Why Procrastinators Procrastinate: The Never-Ending Battle in Our Heads
In college, Tim Urban’s procrastination problem got so bad that he found himself writing the first word of his 90-page senior thesis only 72 hours before it was due. After spending years trying to understand how his own mind worked, he finally put his thoughts down on paper, creating three cartoon stick drawings—the Rational Decision-Maker, the Instant Gratification Monkey and the Panic Monster—to represent the major “players” in his head that battled over the steering wheel. The reaction to this post wildly exceeded Urban’s expectations. Urban has received over 10,000 emails about his procrastination post, each lamenting their unique struggle with the problem, and most saying some version of “How do you know what’s going on in my head?” Urban has since dug even deeper into the issue, writing two follow-up articles, and procrastination has now become one of his most popular speaking topics. A hilarious talk that consistently delights and inspires the audience, Urban was asked to perform the talk at TED2016 in Vancouver.Cooks and Chefs: What It Means to Be a True Original One day in early 2015, Elon Musk called Tim Urban on the phone. He told Urban he liked his blog Wait But Why, and asked Urban if he’d consider doing some writing about the industries he’s involved in with his companies Tesla and SpaceX. Urban accepted the offer and went on to write four epic blog posts that Vox’s David Roberts called “the meatiest, most fascinating, most satisfying posts I’ve read in ages.” While the first three posts dug into the full story with Musk and his companies, in the final post, Urban brought together six months of thinking, writing and talking to Musk and his staff that got to the core of the question, “Why is Elon Musk able to be so successful?” Urban believes it’s not Musk’s intelligence or wealth or drive that separates him so far from the crowd, but rather the way he thinks. Urban compares Musk’s way of thinking to other world-changers like Steve Jobs, Albert Einstein, Henry Ford and John Lennon in a post that explores the simple truth about what it means to be an original. Urban’s talk on the subject galvanizes audiences by leaving them with the belief that it’s fully in their power to be more original—simply by absorbing the epiphany that the world they live in was built by people no smarter than they are.
Where Are All the Aliens? The Mind-Blowing Truth of the Fermi Paradox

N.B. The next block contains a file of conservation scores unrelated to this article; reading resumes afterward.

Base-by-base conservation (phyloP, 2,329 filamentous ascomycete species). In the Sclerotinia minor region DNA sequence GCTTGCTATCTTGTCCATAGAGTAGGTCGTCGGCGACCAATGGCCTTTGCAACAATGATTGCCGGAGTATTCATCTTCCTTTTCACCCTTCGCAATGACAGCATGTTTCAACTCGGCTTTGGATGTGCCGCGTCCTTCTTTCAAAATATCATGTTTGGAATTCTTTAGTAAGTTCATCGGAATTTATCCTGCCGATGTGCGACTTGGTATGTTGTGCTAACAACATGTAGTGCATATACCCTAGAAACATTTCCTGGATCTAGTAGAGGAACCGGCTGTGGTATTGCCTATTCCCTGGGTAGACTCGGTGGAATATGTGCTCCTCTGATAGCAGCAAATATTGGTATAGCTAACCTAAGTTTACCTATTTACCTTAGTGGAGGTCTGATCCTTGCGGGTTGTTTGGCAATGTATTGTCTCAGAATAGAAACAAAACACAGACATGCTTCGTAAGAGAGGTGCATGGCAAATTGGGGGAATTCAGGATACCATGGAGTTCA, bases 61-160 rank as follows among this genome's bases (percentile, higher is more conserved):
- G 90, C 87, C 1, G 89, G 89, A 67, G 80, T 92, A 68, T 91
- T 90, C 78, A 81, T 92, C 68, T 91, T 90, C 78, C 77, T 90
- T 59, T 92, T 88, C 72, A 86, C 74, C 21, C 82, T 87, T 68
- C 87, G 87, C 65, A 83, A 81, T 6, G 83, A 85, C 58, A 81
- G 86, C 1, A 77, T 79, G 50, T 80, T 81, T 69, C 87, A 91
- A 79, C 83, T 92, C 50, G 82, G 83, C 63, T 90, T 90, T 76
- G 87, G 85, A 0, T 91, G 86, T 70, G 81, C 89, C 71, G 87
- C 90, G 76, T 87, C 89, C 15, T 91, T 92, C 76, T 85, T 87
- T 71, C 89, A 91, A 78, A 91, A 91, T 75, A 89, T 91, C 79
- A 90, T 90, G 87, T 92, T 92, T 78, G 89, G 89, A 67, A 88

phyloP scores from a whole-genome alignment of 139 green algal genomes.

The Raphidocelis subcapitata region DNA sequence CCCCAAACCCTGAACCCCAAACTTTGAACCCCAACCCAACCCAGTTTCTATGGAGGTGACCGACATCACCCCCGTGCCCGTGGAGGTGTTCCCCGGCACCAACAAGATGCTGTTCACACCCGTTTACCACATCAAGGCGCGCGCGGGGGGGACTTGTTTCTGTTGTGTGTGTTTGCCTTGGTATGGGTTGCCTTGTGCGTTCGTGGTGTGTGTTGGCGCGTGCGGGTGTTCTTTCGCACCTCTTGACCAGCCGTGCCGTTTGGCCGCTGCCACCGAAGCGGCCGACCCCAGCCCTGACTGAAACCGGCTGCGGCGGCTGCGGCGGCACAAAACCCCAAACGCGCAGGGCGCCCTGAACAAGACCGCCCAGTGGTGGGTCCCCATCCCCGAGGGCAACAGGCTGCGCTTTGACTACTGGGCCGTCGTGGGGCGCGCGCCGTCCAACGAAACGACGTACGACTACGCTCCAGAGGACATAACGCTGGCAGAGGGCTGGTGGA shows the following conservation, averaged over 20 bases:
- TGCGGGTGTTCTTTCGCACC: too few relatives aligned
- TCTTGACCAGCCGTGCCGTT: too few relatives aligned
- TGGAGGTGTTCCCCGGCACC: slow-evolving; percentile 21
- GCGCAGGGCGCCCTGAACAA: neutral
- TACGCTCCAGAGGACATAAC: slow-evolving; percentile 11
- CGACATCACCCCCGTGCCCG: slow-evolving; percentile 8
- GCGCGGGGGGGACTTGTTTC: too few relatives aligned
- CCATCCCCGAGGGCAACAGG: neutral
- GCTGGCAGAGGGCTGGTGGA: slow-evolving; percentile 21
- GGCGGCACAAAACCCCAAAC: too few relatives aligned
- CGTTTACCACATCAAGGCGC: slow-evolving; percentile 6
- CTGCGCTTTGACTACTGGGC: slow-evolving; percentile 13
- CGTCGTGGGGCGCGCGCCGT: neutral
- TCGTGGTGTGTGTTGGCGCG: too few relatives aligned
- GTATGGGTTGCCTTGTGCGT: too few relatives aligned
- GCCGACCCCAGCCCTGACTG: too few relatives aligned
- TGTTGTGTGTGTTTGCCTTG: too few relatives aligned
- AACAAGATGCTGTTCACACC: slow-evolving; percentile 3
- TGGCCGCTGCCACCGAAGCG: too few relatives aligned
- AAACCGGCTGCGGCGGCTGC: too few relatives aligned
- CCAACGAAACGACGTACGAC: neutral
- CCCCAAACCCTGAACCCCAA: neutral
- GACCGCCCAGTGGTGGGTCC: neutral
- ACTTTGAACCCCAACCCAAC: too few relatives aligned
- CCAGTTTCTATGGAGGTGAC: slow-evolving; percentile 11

In 1958, physicist Enrico Fermi looked up at the night sky and famously asked, “Where is everybody?” The sheer numbers of sun-like stars and Earth-like planets in our galaxy suggests that we should have seen plenty of evidence of the existence of extraterrestrial life—and yet, we haven’t seen any…ever. This is called the Fermi Paradox, and Tim Urban’s 2014 article on the topic has been shared over 300,000 times on Facebook and has been posted over 40 times on Reddit. Urban’s talk on the Fermi Paradox walks through the 13 most likely possibilities for why we see no aliens and leaves the audience in a full existential headspin.
The Secrets Behind Communicating Complex Concepts in a Way That Delights
The most common praise Tim Urban receives for his writing is about his ability to synthesize complex concepts and present them in a clear, digestible, entertaining and highly memorable way. He has broken down in-depth topics like the situation in Iraq, climate change, the car industry, the space industry, the timeline of history, human evolution and a number of the psychological battles going on in the heads of all humans. Urban has managed to write long, 10,000+ word articles that millions of people read until the end and share enthusiastically, leading Fast Company to write, “Wait But Why is disproving the notion that thoughtful, long-form content and virality are mutually exclusive.” In a talk often given to companies, marketers and writers, Urban discusses how he chooses topics. He describes how he thinks through, researches, brainstorms, outlines and ultimately communicates his ideas so effectively.